With the advent of digital video surveillance many years ago, surveillance projects quickly moved away from using taped recording to the more convenient and much faster digital options, namely hard drives. The drives could be used in surveillance-specific recorders or in arrays, depending on the requirements of each project. Some smaller projects even used a desktop PC as their storage system, running a free VMS (video management system) to manage their surveillance footage – and many still do.
However, while hard drive technology has advanced dramatically in terms of storage capacity and we’ve seen reductions in cost per gigabyte (GB), simply selecting off-the-shelf hard drives in the hopes of using them for video storage is not the best option, especially when looking at sizable projects with multiple cameras that require constant activity on the drives.
Hi-Tech Security Solutions spoke to Kalvin Subbadu, sales manager for South Africa for WD (Western Digital), and Craig Lamb, an engineer for WD Europe at IFSEC SA about what makes a good hard drive for surveillance purposes.
Subbadu says your average desktop hard drive is designed for eight to ten hours of operation each day. What many buyers don’t realise, however, is that in a surveillance setting you need 24x7 operation. The drives will constantly be recording images and, when required, streaming one or more streams to users.
WD has made audio-visual (AV) drives a focus area and is now promoting its AV-specific drives in South Africa. Lamb says these drives are designed to offer optimal performance and reliability, ensuring they can perform 24x7 and that they deliver video streams without the buffering problems common in desktop drives. They do cost more than desktop drives, but the cost of ownership will actually be lower.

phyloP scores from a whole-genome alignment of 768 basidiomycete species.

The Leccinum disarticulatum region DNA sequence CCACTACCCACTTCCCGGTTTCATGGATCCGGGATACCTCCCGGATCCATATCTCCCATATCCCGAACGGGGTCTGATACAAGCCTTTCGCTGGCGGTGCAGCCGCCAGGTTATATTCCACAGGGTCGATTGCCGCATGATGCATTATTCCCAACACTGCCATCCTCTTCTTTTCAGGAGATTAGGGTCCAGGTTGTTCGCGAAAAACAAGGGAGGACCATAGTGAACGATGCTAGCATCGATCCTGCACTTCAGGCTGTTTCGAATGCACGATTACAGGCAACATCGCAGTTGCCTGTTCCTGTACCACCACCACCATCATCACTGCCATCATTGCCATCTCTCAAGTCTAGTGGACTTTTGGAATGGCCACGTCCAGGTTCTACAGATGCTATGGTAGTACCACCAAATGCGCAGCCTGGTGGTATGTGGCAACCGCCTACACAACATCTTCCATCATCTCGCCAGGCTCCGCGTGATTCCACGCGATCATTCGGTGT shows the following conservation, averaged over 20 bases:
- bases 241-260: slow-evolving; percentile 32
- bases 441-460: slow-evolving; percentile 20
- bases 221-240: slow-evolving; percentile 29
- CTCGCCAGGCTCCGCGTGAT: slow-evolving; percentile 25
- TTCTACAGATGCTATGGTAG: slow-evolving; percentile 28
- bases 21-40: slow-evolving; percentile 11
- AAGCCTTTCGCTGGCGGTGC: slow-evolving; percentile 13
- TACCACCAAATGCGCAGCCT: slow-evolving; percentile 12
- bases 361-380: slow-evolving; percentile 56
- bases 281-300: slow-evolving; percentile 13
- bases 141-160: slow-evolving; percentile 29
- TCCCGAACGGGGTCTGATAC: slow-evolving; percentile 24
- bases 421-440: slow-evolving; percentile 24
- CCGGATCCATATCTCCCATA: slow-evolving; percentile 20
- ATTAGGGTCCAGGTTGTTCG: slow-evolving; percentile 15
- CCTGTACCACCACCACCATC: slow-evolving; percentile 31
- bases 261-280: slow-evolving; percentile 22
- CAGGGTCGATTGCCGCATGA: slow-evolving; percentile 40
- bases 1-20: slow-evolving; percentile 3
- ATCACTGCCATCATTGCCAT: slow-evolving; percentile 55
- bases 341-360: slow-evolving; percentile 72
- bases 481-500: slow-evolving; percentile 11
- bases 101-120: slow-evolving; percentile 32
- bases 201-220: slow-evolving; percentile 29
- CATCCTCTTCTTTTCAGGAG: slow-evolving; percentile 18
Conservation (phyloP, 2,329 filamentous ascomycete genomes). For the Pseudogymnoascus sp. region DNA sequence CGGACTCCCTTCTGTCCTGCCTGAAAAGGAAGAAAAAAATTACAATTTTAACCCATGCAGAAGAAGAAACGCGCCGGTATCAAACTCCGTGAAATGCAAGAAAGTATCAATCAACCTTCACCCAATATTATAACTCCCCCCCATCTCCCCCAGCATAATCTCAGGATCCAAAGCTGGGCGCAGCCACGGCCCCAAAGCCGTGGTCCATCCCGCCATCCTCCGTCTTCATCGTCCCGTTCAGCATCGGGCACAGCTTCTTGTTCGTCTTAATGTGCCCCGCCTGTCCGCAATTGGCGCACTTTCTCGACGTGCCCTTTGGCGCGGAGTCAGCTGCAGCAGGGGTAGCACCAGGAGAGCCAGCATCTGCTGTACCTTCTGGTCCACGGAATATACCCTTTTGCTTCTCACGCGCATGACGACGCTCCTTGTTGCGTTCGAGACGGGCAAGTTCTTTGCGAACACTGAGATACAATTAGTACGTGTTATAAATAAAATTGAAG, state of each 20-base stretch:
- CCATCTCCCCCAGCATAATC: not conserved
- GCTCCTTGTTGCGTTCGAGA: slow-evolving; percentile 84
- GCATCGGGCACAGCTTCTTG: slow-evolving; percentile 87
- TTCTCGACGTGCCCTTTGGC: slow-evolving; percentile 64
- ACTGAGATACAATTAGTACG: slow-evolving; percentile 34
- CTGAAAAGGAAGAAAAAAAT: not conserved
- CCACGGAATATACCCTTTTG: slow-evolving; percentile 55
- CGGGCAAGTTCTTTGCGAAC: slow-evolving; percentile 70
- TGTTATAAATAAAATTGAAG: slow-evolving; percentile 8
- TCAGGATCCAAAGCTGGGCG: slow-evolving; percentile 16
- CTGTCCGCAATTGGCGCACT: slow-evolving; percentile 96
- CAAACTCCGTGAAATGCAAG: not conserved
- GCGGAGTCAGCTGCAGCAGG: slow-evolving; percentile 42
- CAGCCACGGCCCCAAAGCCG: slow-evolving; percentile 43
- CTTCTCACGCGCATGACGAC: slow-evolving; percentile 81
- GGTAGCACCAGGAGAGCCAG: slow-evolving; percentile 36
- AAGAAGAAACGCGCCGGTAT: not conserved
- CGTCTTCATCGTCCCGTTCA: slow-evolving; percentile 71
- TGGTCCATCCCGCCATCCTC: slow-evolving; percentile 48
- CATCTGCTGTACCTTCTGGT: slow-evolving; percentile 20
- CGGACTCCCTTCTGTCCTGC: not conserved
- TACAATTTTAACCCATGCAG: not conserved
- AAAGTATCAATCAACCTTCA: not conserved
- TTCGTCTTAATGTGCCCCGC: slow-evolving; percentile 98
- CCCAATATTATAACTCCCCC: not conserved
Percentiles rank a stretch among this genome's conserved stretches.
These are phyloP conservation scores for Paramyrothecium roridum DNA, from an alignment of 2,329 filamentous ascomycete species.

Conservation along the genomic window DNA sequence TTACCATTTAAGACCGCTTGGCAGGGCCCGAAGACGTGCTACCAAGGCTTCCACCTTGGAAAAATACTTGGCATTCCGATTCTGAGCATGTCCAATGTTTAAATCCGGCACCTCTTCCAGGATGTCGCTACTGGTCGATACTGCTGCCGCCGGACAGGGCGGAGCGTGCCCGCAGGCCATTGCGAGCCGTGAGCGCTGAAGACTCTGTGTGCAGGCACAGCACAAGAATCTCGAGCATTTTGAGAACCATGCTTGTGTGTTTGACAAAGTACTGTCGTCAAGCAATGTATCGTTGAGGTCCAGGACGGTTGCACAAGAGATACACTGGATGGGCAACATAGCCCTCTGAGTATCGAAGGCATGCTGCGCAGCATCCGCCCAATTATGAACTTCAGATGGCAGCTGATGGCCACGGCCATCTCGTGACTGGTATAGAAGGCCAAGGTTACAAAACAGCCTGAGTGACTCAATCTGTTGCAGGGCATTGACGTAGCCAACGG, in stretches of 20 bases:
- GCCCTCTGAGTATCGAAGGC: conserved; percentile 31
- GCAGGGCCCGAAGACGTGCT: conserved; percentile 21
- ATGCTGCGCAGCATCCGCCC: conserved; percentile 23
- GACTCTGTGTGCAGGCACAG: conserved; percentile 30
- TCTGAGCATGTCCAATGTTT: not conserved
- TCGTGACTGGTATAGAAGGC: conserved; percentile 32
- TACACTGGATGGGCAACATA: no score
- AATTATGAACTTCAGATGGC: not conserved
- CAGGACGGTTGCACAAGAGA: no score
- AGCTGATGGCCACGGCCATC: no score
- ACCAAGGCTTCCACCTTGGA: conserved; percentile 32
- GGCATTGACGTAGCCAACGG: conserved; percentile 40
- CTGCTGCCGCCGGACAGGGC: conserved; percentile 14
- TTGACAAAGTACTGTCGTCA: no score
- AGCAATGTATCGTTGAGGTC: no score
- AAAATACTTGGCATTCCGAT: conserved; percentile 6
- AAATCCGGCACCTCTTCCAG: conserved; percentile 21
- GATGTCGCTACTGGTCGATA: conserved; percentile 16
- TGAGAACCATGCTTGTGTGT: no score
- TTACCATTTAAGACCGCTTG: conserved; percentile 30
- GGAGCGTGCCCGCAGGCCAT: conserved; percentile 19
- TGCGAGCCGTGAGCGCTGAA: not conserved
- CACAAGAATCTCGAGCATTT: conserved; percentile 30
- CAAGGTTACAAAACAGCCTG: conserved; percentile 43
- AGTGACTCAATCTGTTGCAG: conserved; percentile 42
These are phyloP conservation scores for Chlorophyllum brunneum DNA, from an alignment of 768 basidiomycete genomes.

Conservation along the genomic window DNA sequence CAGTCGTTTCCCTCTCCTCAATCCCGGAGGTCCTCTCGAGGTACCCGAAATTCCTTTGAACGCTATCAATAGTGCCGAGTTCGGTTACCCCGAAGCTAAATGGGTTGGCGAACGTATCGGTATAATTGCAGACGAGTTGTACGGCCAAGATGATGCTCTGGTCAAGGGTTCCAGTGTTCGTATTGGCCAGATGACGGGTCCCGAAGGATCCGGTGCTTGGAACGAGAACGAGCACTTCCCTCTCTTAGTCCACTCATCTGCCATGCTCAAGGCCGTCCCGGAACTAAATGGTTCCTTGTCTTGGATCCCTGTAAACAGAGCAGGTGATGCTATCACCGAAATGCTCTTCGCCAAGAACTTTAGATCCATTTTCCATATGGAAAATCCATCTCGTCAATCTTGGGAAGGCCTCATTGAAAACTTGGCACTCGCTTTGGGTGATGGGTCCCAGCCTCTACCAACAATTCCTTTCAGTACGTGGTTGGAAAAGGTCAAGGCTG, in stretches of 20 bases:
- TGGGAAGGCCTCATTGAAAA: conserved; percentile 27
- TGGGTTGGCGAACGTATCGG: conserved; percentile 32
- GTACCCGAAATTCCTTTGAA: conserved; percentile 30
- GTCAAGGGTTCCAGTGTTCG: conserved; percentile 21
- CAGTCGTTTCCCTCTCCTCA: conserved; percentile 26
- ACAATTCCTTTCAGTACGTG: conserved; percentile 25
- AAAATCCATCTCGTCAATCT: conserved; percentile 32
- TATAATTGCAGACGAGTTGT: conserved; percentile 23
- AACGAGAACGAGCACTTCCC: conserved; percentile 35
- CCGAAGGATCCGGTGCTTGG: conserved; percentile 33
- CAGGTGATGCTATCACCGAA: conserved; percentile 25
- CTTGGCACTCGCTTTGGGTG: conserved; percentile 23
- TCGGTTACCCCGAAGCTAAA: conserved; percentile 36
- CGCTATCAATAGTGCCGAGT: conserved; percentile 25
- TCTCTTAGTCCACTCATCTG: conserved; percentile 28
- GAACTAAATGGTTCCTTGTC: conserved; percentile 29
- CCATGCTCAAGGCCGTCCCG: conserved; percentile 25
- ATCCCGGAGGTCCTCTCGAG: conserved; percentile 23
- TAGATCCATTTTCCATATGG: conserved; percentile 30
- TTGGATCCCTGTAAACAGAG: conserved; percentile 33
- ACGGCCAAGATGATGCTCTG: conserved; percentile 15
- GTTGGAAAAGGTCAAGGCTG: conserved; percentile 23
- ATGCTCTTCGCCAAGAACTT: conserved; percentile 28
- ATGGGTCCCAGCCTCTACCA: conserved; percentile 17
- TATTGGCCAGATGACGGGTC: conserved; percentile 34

Putting a desktop hard drive in a DVR or NVR will work fine in many instances as long as the streaming requirements are reasonable, but these drives will not deliver the lifespan required in surveillance environments. Subbadu says AV drives will prove more reliable and have a longer lifespan because they are designed for video (and audio) operations.
Local AV drive boost
<While WD, or Western Digital as more people know the company, has had a presence in South Africa for years through its distributors, Sahara, Pinnacle and Drive Control, it is now pushing its AV drives as well as its traditional products to cater for the growing surveillance market in South Africa. It also sees the country as a base to expand its operations in Africa.
Subbadu says WD does not offer full AV solutions, but rather focuses on making the drives and working with partners to develop high-performance storage systems for the surveillance market. He hopes to educate the security market in terms of what makes an AV drive a better investment over the long term, even though the initial purchase price may be higher.
Lamb adds that looking at the total cost of ownership (TCO) over the life of a hard drive makes the purchase price seem almost irrelevant when buying AV drives. If consumers understand the risks and TCO of using desktop drives versus AV drives, the decision will be a no-brainer. The key is understanding that all drives are not the same and getting a fit-for-purpose drive will deliver better performance, reliability and TCO in surveillance environments.
For more information contact Western Digital, +27 (0)83 277 7634, firstname.lastname@example.org
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